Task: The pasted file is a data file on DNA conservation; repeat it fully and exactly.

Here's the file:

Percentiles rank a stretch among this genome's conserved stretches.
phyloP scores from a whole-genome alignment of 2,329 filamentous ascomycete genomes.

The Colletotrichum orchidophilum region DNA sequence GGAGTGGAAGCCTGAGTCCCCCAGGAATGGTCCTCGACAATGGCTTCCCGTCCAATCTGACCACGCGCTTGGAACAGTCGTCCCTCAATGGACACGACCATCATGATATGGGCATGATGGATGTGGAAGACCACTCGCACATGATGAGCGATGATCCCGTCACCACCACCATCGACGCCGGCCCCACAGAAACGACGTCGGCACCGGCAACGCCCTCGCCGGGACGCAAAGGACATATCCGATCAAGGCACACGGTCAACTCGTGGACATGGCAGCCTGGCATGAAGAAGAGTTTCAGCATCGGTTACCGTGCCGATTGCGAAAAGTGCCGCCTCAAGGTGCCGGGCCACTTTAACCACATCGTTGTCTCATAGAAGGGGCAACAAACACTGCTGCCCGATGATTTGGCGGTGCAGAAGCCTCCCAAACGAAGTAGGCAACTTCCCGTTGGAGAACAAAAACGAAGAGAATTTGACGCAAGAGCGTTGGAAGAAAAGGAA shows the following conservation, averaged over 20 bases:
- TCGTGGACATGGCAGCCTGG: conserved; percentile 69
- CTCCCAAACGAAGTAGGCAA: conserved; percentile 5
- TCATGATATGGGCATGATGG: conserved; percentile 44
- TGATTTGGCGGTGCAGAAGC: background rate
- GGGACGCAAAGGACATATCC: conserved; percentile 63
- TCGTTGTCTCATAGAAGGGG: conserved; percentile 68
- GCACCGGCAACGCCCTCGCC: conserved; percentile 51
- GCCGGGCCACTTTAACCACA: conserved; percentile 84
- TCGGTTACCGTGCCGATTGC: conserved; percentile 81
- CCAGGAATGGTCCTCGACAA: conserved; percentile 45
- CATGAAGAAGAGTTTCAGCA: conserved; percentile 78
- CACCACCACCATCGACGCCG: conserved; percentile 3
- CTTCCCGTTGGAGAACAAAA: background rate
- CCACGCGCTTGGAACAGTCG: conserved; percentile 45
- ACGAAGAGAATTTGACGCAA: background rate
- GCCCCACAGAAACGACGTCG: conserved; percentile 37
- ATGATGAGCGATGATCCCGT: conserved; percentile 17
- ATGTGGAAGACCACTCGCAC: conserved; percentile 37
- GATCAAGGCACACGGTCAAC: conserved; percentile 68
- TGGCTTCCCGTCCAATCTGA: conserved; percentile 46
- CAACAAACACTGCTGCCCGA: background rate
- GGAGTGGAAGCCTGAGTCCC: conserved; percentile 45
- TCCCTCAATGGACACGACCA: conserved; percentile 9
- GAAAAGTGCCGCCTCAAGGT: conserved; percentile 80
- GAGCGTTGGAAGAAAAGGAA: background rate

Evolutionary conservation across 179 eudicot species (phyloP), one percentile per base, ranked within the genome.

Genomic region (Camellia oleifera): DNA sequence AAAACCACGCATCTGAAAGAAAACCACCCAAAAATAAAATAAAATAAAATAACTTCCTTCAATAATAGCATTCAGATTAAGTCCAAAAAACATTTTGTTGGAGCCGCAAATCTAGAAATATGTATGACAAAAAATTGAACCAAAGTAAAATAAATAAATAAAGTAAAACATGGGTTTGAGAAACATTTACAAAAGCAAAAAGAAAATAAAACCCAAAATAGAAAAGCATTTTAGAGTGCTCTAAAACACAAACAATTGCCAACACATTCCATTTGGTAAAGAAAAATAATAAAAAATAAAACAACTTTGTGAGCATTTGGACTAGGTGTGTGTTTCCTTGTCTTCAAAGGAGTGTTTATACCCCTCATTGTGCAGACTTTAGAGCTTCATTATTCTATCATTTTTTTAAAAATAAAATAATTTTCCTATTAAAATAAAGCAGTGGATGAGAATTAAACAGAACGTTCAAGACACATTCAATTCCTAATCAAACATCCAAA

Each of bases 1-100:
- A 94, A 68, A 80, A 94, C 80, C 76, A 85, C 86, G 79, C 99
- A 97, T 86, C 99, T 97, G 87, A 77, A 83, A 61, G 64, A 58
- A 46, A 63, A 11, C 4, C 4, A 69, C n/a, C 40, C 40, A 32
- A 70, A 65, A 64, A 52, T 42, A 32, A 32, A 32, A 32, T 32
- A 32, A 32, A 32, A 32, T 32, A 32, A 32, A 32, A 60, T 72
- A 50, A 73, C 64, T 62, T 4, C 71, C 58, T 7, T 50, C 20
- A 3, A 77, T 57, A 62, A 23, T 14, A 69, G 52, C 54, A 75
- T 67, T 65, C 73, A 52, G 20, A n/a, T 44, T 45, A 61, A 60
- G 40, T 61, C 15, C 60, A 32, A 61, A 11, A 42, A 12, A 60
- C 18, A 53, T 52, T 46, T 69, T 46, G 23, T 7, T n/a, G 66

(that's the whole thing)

Percentiles rank a stretch among this genome's conserved stretches.
phyloP scores from a whole-genome alignment of 2,329 filamentous ascomycete genomes.

The Colletotrichum orchidophilum region DNA sequence GGAGTGGAAGCCTGAGTCCCCCAGGAATGGTCCTCGACAATGGCTTCCCGTCCAATCTGACCACGCGCTTGGAACAGTCGTCCCTCAATGGACACGACCATCATGATATGGGCATGATGGATGTGGAAGACCACTCGCACATGATGAGCGATGATCCCGTCACCACCACCATCGACGCCGGCCCCACAGAAACGACGTCGGCACCGGCAACGCCCTCGCCGGGACGCAAAGGACATATCCGATCAAGGCACACGGTCAACTCGTGGACATGGCAGCCTGGCATGAAGAAGAGTTTCAGCATCGGTTACCGTGCCGATTGCGAAAAGTGCCGCCTCAAGGTGCCGGGCCACTTTAACCACATCGTTGTCTCATAGAAGGGGCAACAAACACTGCTGCCCGATGATTTGGCGGTGCAGAAGCCTCCCAAACGAAGTAGGCAACTTCCCGTTGGAGAACAAAAACGAAGAGAATTTGACGCAAGAGCGTTGGAAGAAAAGGAA shows the following conservation, averaged over 20 bases:
- TCGTGGACATGGCAGCCTGG: conserved; percentile 69
- CTCCCAAACGAAGTAGGCAA: conserved; percentile 5
- TCATGATATGGGCATGATGG: conserved; percentile 44
- TGATTTGGCGGTGCAGAAGC: background rate
- GGGACGCAAAGGACATATCC: conserved; percentile 63
- TCGTTGTCTCATAGAAGGGG: conserved; percentile 68
- GCACCGGCAACGCCCTCGCC: conserved; percentile 51
- GCCGGGCCACTTTAACCACA: conserved; percentile 84
- TCGGTTACCGTGCCGATTGC: conserved; percentile 81
- CCAGGAATGGTCCTCGACAA: conserved; percentile 45
- CATGAAGAAGAGTTTCAGCA: conserved; percentile 78
- CACCACCACCATCGACGCCG: conserved; percentile 3
- CTTCCCGTTGGAGAACAAAA: background rate
- CCACGCGCTTGGAACAGTCG: conserved; percentile 45
- ACGAAGAGAATTTGACGCAA: background rate
- GCCCCACAGAAACGACGTCG: conserved; percentile 37
- ATGATGAGCGATGATCCCGT: conserved; percentile 17
- ATGTGGAAGACCACTCGCAC: conserved; percentile 37
- GATCAAGGCACACGGTCAAC: conserved; percentile 68
- TGGCTTCCCGTCCAATCTGA: conserved; percentile 46
- CAACAAACACTGCTGCCCGA: background rate
- GGAGTGGAAGCCTGAGTCCC: conserved; percentile 45
- TCCCTCAATGGACACGACCA: conserved; percentile 9
- GAAAAGTGCCGCCTCAAGGT: conserved; percentile 80
- GAGCGTTGGAAGAAAAGGAA: background rate

Evolutionary conservation across 179 eudicot species (phyloP), one percentile per base, ranked within the genome.

Genomic region (Camellia oleifera): DNA sequence AAAACCACGCATCTGAAAGAAAACCACCCAAAAATAAAATAAAATAAAATAACTTCCTTCAATAATAGCATTCAGATTAAGTCCAAAAAACATTTTGTTGGAGCCGCAAATCTAGAAATATGTATGACAAAAAATTGAACCAAAGTAAAATAAATAAATAAAGTAAAACATGGGTTTGAGAAACATTTACAAAAGCAAAAAGAAAATAAAACCCAAAATAGAAAAGCATTTTAGAGTGCTCTAAAACACAAACAATTGCCAACACATTCCATTTGGTAAAGAAAAATAATAAAAAATAAAACAACTTTGTGAGCATTTGGACTAGGTGTGTGTTTCCTTGTCTTCAAAGGAGTGTTTATACCCCTCATTGTGCAGACTTTAGAGCTTCATTATTCTATCATTTTTTTAAAAATAAAATAATTTTCCTATTAAAATAAAGCAGTGGATGAGAATTAAACAGAACGTTCAAGACACATTCAATTCCTAATCAAACATCCAAA

Each of bases 1-100:
- A 94, A 68, A 80, A 94, C 80, C 76, A 85, C 86, G 79, C 99
- A 97, T 86, C 99, T 97, G 87, A 77, A 83, A 61, G 64, A 58
- A 46, A 63, A 11, C 4, C 4, A 69, C n/a, C 40, C 40, A 32
- A 70, A 65, A 64, A 52, T 42, A 32, A 32, A 32, A 32, T 32
- A 32, A 32, A 32, A 32, T 32, A 32, A 32, A 32, A 60, T 72
- A 50, A 73, C 64, T 62, T 4, C 71, C 58, T 7, T 50, C 20
- A 3, A 77, T 57, A 62, A 23, T 14, A 69, G 52, C 54, A 75
- T 67, T 65, C 73, A 52, G 20, A n/a, T 44, T 45, A 61, A 60
- G 40, T 61, C 15, C 60, A 32, A 61, A 11, A 42, A 12, A 60
- C 18, A 53, T 52, T 46, T 69, T 46, G 23, T 7, T n/a, G 66